Ron Kirk was curious.
As Co-Chair of the Clean and Safe Energy Coalition, Kirk had visited a half-dozen states to talk about the benefits of nuclear energy and everywhere he went people enthusiastically asked him about these things called small modular reactors.
Which is why when the opportunity to visit Oregon presented itself Kirk was eager to make the trip. “I have been wanting to come out here to learn about SMRs. I had to come see it for myself,” Kirk told me.
Oregon is home to NuScale Power, the leading player in the U.S. small modular reactor arena. NuScale, with offices in Corvallis and Portland, employs about 600 people and anticipates submitting its SMR design certification to the Nuclear Regulatory Commission later this year.
NuScale’s Dr. Jose Reyes and Mike McGough led Kirk on a tour of NuScale research facilities on Oregon State University’s campus, including the Integral System Test facility, a working prototype of the NuScale reactor design.
But with Kirk, President Obama’s former trade ambassador and past mayor of Dallas, the discussion inevitably makes its way from technology to policy, specifically policies that govern how this country will generate low-carbon energy into the future.
Kirk was surprised to learn about Oregon’s moratorium (as it were) on new nuclear energy projects. Passed by voters in 1980 (the year after Three Mile Island), Measure 7 basically says there can be no new nuclear energy plants in the state until there is a permanent federal repository for used nuclear fuel storage. Any new nuclear plant proposed would also have to be approved by a majority of Oregon voters.
Kirk says that was then and this is now.
“Literally, you have the world coming here because of this incredible, potentially game-changing technology that came out of Oregon State,” Kirk said. “It’s going to be built elsewhere and deployed elsewhere and I’m just stunned that Oregon provided all the intellectual fuel and capital in what could be a game-changer in the war on carbon emissions and it’s not going to be deployed in the state.
“This is the equivalent of saying we produced the scientists who discovered penicillin and the state saying, ‘sorry, we passed a law that says you can’t use it here.’”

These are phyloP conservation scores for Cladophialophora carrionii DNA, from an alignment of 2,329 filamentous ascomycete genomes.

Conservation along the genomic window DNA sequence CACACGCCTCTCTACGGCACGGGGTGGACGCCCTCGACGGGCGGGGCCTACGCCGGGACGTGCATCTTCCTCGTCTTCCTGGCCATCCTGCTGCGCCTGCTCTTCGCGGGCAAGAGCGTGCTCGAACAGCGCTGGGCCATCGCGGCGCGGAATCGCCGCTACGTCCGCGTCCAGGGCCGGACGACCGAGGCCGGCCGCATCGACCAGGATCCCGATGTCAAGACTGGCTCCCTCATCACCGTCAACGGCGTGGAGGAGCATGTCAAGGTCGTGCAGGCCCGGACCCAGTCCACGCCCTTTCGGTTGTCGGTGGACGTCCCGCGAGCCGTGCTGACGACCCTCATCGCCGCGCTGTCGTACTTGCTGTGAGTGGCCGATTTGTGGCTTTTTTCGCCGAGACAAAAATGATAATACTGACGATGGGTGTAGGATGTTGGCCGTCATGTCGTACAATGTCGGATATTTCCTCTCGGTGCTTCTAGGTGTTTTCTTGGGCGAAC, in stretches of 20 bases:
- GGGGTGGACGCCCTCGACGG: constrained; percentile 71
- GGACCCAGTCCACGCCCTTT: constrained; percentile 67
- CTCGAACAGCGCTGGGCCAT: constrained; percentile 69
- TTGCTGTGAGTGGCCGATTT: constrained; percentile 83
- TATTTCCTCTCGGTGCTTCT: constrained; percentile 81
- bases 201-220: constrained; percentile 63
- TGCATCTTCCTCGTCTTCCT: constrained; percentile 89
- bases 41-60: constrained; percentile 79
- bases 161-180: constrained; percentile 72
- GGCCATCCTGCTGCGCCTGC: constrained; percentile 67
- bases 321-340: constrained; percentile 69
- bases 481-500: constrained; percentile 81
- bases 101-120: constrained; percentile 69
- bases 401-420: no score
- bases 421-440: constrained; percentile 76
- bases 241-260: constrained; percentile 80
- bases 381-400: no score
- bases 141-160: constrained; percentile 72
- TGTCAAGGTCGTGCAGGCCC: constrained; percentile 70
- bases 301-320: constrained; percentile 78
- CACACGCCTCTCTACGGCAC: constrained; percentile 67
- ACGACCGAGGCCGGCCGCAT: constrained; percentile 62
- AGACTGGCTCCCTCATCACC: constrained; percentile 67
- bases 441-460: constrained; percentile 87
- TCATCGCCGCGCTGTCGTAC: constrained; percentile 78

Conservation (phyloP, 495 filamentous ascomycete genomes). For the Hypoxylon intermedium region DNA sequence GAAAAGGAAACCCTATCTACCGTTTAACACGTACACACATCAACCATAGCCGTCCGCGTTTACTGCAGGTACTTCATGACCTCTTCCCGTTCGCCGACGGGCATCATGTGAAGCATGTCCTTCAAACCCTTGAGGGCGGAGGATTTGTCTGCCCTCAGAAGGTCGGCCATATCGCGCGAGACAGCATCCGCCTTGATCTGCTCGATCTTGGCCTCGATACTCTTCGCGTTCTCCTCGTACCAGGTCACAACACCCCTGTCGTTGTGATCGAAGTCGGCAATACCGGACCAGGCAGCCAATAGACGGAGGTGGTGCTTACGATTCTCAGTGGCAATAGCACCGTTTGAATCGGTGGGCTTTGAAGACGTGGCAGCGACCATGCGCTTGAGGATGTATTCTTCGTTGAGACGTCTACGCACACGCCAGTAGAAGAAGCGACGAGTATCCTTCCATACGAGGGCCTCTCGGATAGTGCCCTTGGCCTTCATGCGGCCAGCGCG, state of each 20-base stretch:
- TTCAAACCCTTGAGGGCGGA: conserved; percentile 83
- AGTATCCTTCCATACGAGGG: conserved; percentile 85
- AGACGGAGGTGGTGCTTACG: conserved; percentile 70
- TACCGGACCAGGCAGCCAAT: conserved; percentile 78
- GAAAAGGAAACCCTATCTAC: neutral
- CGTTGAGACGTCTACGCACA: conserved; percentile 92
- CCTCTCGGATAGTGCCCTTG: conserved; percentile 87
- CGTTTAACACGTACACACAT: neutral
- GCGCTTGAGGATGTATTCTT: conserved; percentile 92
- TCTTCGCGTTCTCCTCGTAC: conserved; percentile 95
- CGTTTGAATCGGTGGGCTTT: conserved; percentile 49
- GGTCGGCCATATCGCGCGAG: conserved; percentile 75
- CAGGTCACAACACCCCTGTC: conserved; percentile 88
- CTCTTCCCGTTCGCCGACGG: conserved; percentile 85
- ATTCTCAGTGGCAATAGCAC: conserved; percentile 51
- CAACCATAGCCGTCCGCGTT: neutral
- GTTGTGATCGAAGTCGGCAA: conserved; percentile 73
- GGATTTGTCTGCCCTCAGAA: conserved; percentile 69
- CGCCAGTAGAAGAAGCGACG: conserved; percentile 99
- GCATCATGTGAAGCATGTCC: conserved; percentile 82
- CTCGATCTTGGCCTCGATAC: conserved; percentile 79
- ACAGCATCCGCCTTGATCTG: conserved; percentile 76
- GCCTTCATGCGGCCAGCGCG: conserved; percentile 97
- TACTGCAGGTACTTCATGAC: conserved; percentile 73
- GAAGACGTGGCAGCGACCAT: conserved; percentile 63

Addressing the mythology
Ambassador Kirk quickly discovered after joining CASEnergy that when it comes to nuclear, one spends a lot of time dispelling the myths and misconceptions before the conversation can progress to the benefits of nuclear as a generation resource.
One of the myths most in need of dispelling, in Kirk’s view, is that nuclear energy can’t help with climate change.
Indeed, a recent poll by the Nuclear Energy Institute found that 70 percent of respondents did not know that nuclear energy is the largest source of clean air energy in the U.S.
“Nuclear energy is the workhorse of clean energy,” Kirk explains. “You just can’t get around the fact that two-thirds of our carbon-free energy in this country comes from nuclear energy. That doesn’t make you anti-wind or anti-solar, we love those. But you simply cannot build enough wind and solar to replace the benefit that nuclear contributes to our carbon reduction strategy, both existing and going forward.”
Which is one reason he questions why a state like Oregon would essentially turn its back on a resource that has so much potential for providing carbon-free, full-time electricity.
“For Oregon to justifiably pride itself on its commitment to the environment, I just find it a little incongruous that they can’t find a way to square with that, the humility to say ‘maybe we had very legitimate reasons for the moratorium that went into place years ago. But today, knowing what we know now, let’s have an intelligent debate about that and revisit that,’” Kirk said.
As in Oregon and elsewhere, Kirk also tackles head-on the myth that nuclear waste, or used nuclear fuel, is an issue that would prevent more nuclear energy facilities from coming online. Kirk says the real issue with nuclear waste is the poor political discussion about it that has taken place for decades.